Numerous major Texas universities announced overnight that they have banned TikTok on government devices and restricted access to the social media app on their internet networks.
The University of Texas at Austin, one of the nation’s largest college campuses, said on Tuesday it has banned TikTok from its networks and has begun removing the Chinese app from government devices over data privacy concerns.
The move is aimed at bringing the campus in line with Texas Gov. Greg Abbott’s directive issued last month that called on government agencies to address the cybersecurity risks posed by TikTok, said Jeff Nyland, technology strategy adviser to the president. pupils.
“The university is taking these important steps to address the risks to the information contained on the university network and to our critical infrastructure,” Nyland said.
The University of Texas at Dallas, a separate campus, said in a message to students on Tuesday that it began deleting TikTok from university-owned devices last month and will take the additional step of blocking access to TikTok on its Wi-Fi network.
Another major Texas university, Texas A.&M told ABC News on Wednesday that it has taken similar steps to restrict access to TikTok. The university has blocked access to the social media app on government devices and is in the process of restricting access to the app on its Wi-Fi network, a spokesperson for the university said.
TikTok is facing growing scrutiny from state and federal officials over concerns that US data could be leaked to the Chinese government.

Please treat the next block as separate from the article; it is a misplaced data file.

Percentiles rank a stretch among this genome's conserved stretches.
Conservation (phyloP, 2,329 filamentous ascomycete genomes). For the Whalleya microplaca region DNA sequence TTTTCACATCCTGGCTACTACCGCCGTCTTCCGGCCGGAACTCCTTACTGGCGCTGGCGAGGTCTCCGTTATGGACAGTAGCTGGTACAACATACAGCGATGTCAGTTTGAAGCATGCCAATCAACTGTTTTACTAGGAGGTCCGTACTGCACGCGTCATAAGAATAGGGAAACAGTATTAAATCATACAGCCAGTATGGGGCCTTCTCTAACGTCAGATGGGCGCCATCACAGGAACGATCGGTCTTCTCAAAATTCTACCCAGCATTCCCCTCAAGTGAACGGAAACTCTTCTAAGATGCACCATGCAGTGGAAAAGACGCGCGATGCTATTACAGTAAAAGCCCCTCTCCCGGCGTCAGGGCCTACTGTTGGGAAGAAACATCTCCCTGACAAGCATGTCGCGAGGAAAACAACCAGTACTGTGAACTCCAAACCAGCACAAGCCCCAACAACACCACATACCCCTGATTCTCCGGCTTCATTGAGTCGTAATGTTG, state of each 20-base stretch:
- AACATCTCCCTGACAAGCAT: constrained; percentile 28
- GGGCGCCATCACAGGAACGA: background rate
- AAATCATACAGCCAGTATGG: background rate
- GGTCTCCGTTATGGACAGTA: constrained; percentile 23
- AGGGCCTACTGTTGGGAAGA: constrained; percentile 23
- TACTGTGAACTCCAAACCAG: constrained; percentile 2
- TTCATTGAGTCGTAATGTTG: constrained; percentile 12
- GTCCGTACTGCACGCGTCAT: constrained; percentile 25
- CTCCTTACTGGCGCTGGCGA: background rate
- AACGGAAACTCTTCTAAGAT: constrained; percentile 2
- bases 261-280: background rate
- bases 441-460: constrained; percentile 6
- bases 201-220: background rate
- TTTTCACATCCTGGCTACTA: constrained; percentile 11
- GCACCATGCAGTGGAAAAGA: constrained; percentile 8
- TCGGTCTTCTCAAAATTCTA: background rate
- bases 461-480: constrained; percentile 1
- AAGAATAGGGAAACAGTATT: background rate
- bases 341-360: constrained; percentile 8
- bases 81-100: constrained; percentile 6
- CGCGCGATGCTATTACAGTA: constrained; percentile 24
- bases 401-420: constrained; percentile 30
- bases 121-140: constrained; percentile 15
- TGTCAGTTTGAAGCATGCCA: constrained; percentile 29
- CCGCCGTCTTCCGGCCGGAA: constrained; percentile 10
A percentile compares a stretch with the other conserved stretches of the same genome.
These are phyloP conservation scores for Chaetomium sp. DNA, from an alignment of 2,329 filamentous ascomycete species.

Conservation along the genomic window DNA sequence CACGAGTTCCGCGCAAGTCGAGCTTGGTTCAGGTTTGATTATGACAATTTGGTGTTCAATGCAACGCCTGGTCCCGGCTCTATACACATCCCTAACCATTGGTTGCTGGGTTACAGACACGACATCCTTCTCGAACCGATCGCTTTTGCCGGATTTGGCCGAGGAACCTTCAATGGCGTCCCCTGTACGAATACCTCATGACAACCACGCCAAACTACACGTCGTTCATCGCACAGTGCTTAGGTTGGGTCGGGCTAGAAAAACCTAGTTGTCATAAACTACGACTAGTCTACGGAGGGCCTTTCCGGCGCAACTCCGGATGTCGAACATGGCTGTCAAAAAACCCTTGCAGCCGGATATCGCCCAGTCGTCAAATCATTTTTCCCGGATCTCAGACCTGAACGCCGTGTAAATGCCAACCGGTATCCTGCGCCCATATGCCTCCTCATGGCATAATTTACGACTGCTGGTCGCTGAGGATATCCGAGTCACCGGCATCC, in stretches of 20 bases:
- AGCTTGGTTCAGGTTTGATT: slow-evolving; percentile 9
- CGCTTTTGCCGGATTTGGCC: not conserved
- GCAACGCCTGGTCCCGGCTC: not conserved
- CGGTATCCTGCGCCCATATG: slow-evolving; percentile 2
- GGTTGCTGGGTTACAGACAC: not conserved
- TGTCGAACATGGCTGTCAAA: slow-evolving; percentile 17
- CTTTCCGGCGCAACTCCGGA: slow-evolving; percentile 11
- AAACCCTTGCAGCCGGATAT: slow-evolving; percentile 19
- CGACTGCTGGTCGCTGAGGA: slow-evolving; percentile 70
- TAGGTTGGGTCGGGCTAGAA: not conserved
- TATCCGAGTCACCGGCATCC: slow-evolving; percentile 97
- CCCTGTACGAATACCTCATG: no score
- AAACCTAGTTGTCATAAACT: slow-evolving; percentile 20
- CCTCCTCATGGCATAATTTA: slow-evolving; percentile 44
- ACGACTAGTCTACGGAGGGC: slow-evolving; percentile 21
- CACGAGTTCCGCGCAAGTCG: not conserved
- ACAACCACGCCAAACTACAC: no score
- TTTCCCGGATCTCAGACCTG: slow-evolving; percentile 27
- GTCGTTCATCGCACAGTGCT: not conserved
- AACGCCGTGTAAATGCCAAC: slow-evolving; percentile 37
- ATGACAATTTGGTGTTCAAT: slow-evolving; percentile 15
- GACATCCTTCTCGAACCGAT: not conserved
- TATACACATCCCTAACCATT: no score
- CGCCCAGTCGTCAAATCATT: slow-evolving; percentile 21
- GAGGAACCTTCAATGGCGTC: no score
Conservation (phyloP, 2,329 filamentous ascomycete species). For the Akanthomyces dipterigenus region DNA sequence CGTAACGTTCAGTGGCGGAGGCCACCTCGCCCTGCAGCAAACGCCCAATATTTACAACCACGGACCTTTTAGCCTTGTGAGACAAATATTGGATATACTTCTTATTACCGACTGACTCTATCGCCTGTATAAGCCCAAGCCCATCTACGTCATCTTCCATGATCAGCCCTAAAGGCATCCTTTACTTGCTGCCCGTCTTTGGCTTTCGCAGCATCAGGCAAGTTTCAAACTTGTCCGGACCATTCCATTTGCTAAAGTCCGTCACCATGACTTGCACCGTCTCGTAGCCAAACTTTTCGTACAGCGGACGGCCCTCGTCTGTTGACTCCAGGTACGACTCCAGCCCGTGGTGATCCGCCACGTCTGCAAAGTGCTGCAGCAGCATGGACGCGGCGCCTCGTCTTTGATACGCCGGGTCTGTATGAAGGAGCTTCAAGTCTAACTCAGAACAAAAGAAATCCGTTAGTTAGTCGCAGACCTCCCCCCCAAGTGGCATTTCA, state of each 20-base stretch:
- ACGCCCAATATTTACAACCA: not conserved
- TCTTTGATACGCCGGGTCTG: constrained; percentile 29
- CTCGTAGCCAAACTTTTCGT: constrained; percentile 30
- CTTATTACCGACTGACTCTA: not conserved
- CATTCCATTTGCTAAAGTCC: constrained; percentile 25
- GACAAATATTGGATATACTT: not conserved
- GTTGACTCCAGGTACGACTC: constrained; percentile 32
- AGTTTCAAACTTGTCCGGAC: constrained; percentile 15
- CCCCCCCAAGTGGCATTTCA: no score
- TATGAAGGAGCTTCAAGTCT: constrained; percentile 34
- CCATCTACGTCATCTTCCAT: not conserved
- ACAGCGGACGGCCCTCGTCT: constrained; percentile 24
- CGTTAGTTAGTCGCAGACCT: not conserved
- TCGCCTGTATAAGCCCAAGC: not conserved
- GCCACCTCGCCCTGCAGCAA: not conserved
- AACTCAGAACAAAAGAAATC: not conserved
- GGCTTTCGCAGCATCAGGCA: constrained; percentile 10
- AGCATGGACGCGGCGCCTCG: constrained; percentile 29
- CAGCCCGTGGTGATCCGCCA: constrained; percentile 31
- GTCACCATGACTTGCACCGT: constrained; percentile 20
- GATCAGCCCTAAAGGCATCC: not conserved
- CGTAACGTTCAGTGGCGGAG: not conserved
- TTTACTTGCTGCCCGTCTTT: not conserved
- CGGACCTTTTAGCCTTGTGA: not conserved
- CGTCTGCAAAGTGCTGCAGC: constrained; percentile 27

More than half of the US states have taken steps to partially or completely ban TikTok on government devices.
The Biden administration and TikTok have signed a tentative agreement to address the app’s national security concerns, but the talks remain hindered, The New York Times reported in September.
TikTok claims to store US user data outside of China and has never removed US posts from the platform at the request of the Chinese government.
In a statement in response to the ban imposed by Maryland Gov. Larry Hogan last month, TikTok told ABC News, “We believe the concerns underlying these decisions are largely due to misinformation about our company. We are pleased to continue constructive meetings with state politicians. to discuss our privacy and security practices. We are disappointed that many government agencies, offices and universities will no longer be able to use TikTok to build communities and connect with voters.”
Recent news has called into question the security of user data.
In June, Buzzfeed reported that TikTok engineers based in China had access to sensitive information about US users, such as phone numbers. In October, Forbes reported that TikTok’s parent company ByteDance intended to use the app to access information about some users.
The Trump administration tried to ban TikTok in 2020, eventually urging ByteDance to sell the app to a US company. However, the sale never took place.